Since OSA is not an uncommon disorder and short sleep duration (<6 h) is prevalent in a modern society [14], it is expected that some people will have both conditions. Recent data emerged which suggested that this combination may be more detrimental to health than one alone. For example, a combination of OSA and short sleep (<6 h) as assessed by PSG in 1499 individuals was associated with a much higher risk of having hypertension [odds ratio (OR) 4.37] compared to those with OSA but normal sleep duration (OR 2.51) [15]. In addition, self-reported short sleep duration (<5 h) and OSA (as assessed by a portable home sleep study) was associated with a significant risk of having visceral obesity as measured by computed tomography (OR 4.40) in 838 participants of the Korean Genome and Epidemiology Study when compared to those sleeping ≥7 h and without OSA [16]. Another study in 136 Japanese participants with and without metabolic syndrome, matched by age and body mass index, revealed that the severity of OSA (as measured by type 3 portable monitor) was comparable between groups [17]. However, participants with metabolic syndrome had significantly shorter sleep duration (5.8 vs 6.1 h) as measured by actigraphy.

To date, there has not been a study examining an impact of this combination in patients with type 2 diabetes. Therefore, the purpose of this study was to explore the role of sleep duration on glycemic control in type 2 diabetes patients with untreated SDB, especially OSA. In addition, as sleep quality has been shown to impact glycemic control in some studies [3], we also explore this sleep variable in the current study.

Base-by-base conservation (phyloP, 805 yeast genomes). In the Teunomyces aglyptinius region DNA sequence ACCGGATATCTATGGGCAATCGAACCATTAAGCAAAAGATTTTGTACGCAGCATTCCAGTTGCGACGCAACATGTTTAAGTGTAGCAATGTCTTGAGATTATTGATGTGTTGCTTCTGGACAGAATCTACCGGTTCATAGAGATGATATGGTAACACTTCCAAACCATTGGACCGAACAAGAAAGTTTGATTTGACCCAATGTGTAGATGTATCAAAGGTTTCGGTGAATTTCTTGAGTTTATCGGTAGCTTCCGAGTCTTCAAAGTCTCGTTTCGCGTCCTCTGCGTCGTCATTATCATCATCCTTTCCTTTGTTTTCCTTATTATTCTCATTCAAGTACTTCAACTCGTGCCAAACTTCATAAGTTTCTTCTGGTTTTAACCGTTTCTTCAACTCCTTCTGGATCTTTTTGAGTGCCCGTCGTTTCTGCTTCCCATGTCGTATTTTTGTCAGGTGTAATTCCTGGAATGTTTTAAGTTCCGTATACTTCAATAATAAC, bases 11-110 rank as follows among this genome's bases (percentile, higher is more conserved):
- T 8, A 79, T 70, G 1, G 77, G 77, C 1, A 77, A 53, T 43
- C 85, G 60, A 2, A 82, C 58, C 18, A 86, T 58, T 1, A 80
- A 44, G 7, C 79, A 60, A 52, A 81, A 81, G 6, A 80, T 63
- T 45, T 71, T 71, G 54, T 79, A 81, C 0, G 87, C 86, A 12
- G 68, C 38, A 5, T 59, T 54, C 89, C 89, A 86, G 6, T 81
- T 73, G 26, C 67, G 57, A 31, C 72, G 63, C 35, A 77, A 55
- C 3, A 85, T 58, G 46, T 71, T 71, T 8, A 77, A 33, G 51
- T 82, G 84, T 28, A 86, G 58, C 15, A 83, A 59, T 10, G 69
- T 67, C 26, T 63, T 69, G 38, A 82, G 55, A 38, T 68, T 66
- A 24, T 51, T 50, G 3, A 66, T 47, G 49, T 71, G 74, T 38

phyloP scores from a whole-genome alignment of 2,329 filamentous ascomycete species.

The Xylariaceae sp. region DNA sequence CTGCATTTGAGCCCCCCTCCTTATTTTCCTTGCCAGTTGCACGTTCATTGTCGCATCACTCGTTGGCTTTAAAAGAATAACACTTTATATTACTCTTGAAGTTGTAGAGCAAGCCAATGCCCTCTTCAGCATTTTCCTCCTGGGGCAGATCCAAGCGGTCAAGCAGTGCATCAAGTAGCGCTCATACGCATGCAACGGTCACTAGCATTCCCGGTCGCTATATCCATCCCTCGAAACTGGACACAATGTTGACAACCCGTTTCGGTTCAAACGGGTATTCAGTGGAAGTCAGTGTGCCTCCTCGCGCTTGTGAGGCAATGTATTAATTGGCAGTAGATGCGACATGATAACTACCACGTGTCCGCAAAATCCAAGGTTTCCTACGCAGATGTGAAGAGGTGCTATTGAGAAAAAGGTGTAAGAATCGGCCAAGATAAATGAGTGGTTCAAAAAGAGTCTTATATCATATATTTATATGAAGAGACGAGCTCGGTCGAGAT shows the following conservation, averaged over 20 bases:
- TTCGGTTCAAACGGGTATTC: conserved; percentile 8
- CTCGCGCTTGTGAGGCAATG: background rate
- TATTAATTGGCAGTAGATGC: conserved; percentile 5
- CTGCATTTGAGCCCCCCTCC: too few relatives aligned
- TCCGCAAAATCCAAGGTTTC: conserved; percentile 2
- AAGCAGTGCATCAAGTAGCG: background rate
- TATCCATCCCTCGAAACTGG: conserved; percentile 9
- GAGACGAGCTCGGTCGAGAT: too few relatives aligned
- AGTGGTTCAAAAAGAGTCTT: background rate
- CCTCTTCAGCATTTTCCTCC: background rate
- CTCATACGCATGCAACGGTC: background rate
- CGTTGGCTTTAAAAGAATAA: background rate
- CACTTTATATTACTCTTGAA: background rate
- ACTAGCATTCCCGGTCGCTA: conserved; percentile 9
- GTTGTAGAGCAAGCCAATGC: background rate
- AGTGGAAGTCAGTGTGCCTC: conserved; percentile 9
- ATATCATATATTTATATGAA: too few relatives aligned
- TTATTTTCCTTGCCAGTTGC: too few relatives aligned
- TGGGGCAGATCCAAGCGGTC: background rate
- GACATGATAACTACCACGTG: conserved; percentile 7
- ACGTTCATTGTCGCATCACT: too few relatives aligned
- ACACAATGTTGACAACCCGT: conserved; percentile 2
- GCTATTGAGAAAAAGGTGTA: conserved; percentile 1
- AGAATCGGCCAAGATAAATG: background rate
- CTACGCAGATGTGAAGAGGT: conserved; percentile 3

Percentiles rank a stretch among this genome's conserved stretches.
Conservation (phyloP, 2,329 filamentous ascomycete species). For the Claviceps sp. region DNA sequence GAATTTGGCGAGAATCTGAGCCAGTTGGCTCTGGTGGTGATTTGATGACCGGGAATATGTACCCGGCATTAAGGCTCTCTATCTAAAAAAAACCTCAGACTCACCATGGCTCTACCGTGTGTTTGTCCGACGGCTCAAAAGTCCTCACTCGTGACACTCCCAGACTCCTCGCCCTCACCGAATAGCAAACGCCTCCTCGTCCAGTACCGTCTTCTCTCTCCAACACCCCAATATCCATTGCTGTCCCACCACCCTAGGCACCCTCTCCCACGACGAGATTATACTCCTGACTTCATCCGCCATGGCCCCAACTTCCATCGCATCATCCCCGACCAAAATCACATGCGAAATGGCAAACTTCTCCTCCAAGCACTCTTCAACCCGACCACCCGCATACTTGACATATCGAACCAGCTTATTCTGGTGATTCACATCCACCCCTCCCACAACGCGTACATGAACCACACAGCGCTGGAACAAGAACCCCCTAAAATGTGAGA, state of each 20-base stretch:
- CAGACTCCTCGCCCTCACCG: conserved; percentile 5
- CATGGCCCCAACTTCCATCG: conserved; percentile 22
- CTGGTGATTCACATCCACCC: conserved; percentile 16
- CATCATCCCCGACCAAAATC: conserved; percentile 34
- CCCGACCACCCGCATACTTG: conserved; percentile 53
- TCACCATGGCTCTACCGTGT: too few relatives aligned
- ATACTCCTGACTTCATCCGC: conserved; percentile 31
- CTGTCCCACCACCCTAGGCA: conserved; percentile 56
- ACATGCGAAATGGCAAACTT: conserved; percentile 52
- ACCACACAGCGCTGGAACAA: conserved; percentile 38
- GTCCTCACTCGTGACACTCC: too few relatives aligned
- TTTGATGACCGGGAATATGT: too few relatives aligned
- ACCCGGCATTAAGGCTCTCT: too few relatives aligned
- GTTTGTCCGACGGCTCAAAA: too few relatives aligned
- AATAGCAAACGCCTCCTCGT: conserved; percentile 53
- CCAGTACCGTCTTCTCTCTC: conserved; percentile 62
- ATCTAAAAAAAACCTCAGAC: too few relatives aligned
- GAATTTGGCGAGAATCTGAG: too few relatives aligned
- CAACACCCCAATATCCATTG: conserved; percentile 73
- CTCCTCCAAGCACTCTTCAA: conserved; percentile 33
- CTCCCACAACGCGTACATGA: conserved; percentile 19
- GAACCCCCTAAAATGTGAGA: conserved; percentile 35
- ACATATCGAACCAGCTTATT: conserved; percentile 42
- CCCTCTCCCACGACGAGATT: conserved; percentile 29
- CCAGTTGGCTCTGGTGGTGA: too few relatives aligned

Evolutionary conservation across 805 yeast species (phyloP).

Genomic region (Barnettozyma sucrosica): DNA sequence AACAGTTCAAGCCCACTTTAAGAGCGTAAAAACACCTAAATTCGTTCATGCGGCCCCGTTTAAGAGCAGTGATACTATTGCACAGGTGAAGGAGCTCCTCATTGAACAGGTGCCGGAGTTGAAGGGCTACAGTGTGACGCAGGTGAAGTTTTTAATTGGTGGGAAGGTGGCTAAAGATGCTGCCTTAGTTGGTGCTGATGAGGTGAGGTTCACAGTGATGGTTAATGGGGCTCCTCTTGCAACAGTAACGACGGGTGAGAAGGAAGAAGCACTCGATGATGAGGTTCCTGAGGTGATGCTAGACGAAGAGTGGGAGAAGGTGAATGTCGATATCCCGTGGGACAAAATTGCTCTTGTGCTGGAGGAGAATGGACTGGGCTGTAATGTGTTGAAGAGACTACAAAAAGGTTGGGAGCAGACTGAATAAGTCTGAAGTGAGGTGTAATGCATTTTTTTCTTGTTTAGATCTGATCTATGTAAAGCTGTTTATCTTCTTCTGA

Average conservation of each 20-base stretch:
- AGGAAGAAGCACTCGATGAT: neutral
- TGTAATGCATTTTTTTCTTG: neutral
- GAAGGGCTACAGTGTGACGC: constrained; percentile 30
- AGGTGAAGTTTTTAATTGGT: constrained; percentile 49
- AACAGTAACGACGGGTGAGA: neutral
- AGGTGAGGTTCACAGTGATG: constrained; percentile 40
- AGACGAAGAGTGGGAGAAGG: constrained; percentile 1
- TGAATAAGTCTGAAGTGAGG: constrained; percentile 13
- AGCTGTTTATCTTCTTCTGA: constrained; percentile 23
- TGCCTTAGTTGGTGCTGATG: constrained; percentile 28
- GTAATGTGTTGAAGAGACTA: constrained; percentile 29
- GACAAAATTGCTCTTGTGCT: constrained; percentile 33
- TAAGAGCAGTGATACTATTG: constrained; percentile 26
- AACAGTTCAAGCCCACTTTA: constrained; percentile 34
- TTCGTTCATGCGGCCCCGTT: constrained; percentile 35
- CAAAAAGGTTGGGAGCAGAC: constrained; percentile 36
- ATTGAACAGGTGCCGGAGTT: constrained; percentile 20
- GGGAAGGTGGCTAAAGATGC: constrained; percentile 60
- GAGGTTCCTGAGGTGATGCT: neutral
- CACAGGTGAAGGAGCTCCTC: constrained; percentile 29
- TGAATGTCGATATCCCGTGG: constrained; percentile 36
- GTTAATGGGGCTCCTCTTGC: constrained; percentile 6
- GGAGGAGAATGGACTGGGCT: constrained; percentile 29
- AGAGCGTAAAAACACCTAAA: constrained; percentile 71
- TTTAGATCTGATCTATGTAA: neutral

Methods

Adults with type 2 diabetes who were being followed in the endocrinology clinic at Faculty of Medicine Ramathibodi Hospital, Mahidol University, were invited to participate. Exclusion criteria included having previously diagnosed OSA, being currently pregnant, or performing shift work. Additionally, patients with a history of congestive heart failure or low ejection fraction, chronic obstructive pulmonary disease, end-stage renal disease, or severe chronic liver disease such as cirrhosis, stroke, permanent pacemaker placement, and use of certain medications (opioids/narcotics, alpha adrenergic blockers, clonidine, methyldopa, nitroglycerin) were also excluded in order to obtain valid results from the SDB diagnostic method utilized (see subsequent sections). All participants gave written informed consent. The protocol was approved by the Institutional Review Board, Faculty of Medicine Ramathibodi Hospital, Mahidol University, Bangkok, Thailand.